Ferrer has huge challenge in Nadal at French Open final

June 8, 2013 at 8:09 AM
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PARIS, June 8 (UPI) -- David Ferrer faces a daunting challenge Sunday as he heads into his first Grand Slam final against Rafael Nadal for the French Open men's singles championship.

Ferrer, the No. 4 seed, reached the French Open title match somewhat under the radar but in a strong way. Since being pushed to five sets in the opener against Albert Montanes, Ferrer hasn't lost a set.

He gained his first trip to a major tournament final with a 6-1, 7-6 (7-3), 6-2 win Friday over sixth-seeded and local French favorite Jo-Wilfried Tsonga.

Tsonga drew attention with his quarterfinal upset of Roger Federer and the brightest spotlight was on the other half of the draw where world No. 1 Novak Djokovic and Nadal, the third seed and three-time defending champion, were on a collision course.

They certainly delivered with Nadal advancing on a 6-4, 3-6, 6-1, 7-6 (7-3), 9-7 decision in more than 4 1/2 hours of inspired tennis.

Because of his opponent, Ferrer isn't given much a chance Sunday but he is playing good tennis. He's won a pair of tournaments this year and been in three other finals.

But then there's Nadal.

After missing about half of last year because of a knee injury, Nadal is 42-2 this year. He's been in nine tournaments and reached the finals in all of them, winning six and the French Open pending.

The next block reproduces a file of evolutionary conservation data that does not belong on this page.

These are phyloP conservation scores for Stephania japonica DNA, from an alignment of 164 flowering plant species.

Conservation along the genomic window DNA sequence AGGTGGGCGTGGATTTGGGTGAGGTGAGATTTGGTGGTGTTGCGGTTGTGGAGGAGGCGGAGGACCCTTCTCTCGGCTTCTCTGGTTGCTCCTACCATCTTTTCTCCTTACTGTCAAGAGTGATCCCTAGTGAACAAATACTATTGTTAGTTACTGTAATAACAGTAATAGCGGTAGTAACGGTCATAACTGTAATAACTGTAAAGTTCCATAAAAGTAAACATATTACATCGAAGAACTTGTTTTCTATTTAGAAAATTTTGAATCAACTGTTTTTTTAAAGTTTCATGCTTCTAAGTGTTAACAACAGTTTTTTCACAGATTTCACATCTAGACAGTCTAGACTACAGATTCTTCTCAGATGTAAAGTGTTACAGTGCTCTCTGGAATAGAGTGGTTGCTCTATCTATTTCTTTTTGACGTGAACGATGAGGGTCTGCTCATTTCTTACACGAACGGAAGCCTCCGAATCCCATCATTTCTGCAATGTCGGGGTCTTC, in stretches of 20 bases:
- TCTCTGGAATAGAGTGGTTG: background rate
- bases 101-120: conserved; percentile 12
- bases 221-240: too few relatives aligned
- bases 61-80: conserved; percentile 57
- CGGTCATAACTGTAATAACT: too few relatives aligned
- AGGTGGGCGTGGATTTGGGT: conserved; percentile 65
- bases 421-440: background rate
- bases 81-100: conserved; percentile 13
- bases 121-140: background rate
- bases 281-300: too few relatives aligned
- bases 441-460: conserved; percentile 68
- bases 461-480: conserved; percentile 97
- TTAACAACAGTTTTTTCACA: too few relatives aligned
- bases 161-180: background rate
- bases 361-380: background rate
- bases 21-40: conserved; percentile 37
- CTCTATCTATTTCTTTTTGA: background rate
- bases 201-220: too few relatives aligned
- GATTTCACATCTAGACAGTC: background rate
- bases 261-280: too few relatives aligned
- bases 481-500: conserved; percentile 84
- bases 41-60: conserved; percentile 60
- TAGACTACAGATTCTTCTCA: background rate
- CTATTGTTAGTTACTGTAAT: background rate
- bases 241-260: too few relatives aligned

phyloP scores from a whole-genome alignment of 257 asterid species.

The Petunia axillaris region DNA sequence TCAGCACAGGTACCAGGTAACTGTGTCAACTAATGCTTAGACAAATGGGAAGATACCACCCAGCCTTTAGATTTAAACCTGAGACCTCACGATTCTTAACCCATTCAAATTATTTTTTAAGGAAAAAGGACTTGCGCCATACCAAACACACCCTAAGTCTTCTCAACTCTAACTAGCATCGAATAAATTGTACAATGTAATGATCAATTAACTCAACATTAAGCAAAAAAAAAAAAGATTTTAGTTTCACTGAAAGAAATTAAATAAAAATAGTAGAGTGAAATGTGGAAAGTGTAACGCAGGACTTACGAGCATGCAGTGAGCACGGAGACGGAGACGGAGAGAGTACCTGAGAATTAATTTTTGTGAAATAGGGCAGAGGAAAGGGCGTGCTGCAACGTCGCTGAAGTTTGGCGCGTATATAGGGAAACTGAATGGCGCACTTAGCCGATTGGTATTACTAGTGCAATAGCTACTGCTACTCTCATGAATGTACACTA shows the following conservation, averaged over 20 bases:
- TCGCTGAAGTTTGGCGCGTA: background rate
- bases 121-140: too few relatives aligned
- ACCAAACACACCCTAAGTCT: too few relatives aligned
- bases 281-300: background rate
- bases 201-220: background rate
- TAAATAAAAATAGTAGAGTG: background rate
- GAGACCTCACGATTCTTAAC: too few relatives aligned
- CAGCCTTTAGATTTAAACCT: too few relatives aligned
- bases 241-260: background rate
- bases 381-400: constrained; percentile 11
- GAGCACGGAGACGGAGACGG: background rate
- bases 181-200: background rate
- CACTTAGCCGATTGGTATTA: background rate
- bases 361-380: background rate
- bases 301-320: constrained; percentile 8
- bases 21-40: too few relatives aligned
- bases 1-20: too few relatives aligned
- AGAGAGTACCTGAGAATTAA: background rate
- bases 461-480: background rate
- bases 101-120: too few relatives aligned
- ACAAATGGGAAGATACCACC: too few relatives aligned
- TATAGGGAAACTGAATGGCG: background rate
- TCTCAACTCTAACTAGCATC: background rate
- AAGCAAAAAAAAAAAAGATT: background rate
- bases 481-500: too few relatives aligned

Nadal is 58-1 at Roland Garros, a fourth-round loss in 2009 to Robin Soderling the only blip since he won his first French Open title in 2005. He won four straight titles before the 2009 loss and the three since. Only Max Decugis, who won eight French Open titles from 1903-14, has more.

Only twice before Nadal -- Paul Ayme (1897-1900) and Bjorn Borg (1978-81) -- has anyone won the event four consecutive years. Nadal is on the verge of doing that for a second time.

He's also 16-1 (19-4 overall) versus Ferrer on clay. He has won their last eight matches, which were all on clay courts. However, the last two meetings went the full three sets so, while Nadal is a prohibitive favorite, it would be a mistake for him to look past Ferrer.

"I know he's the favorite but I am going to be focused every point. I will try to do my best," Ferrer said. "I am not thinking about Rafael, [if] he's better than me or not. I will try to fight a lot and to play very good match. After that, the match [is going to] depend on a lot of things."

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